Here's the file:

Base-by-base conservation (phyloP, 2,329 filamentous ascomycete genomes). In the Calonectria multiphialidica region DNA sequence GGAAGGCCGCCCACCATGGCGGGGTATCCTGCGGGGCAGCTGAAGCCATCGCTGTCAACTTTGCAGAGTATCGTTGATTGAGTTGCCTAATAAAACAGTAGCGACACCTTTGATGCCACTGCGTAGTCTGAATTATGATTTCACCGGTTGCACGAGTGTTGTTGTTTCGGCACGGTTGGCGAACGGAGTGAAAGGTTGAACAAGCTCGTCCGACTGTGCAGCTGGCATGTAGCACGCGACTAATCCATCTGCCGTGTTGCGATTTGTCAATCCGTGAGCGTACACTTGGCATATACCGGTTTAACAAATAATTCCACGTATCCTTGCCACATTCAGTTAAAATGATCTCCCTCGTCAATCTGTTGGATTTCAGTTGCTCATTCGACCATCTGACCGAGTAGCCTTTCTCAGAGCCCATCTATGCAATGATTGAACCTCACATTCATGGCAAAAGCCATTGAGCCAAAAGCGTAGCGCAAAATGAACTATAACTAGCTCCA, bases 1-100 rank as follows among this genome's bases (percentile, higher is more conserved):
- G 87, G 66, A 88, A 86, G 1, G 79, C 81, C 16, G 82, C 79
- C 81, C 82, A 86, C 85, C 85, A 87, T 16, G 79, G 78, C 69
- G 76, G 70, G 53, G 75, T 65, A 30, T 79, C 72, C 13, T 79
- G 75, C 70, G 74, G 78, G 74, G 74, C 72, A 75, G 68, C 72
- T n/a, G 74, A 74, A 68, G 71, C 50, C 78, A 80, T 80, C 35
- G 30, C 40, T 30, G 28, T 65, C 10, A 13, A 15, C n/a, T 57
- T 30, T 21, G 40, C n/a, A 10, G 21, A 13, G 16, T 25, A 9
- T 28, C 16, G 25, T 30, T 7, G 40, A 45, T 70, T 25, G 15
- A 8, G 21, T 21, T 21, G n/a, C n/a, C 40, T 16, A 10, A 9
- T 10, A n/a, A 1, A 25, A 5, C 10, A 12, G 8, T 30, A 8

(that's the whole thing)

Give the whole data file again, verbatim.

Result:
Base-by-base conservation (phyloP, 2,329 filamentous ascomycete genomes). In the Calonectria multiphialidica region DNA sequence GGAAGGCCGCCCACCATGGCGGGGTATCCTGCGGGGCAGCTGAAGCCATCGCTGTCAACTTTGCAGAGTATCGTTGATTGAGTTGCCTAATAAAACAGTAGCGACACCTTTGATGCCACTGCGTAGTCTGAATTATGATTTCACCGGTTGCACGAGTGTTGTTGTTTCGGCACGGTTGGCGAACGGAGTGAAAGGTTGAACAAGCTCGTCCGACTGTGCAGCTGGCATGTAGCACGCGACTAATCCATCTGCCGTGTTGCGATTTGTCAATCCGTGAGCGTACACTTGGCATATACCGGTTTAACAAATAATTCCACGTATCCTTGCCACATTCAGTTAAAATGATCTCCCTCGTCAATCTGTTGGATTTCAGTTGCTCATTCGACCATCTGACCGAGTAGCCTTTCTCAGAGCCCATCTATGCAATGATTGAACCTCACATTCATGGCAAAAGCCATTGAGCCAAAAGCGTAGCGCAAAATGAACTATAACTAGCTCCA, bases 1-100 rank as follows among this genome's bases (percentile, higher is more conserved):
- G 87, G 66, A 88, A 86, G 1, G 79, C 81, C 16, G 82, C 79
- C 81, C 82, A 86, C 85, C 85, A 87, T 16, G 79, G 78, C 69
- G 76, G 70, G 53, G 75, T 65, A 30, T 79, C 72, C 13, T 79
- G 75, C 70, G 74, G 78, G 74, G 74, C 72, A 75, G 68, C 72
- T n/a, G 74, A 74, A 68, G 71, C 50, C 78, A 80, T 80, C 35
- G 30, C 40, T 30, G 28, T 65, C 10, A 13, A 15, C n/a, T 57
- T 30, T 21, G 40, C n/a, A 10, G 21, A 13, G 16, T 25, A 9
- T 28, C 16, G 25, T 30, T 7, G 40, A 45, T 70, T 25, G 15
- A 8, G 21, T 21, T 21, G n/a, C n/a, C 40, T 16, A 10, A 9
- T 10, A n/a, A 1, A 25, A 5, C 10, A 12, G 8, T 30, A 8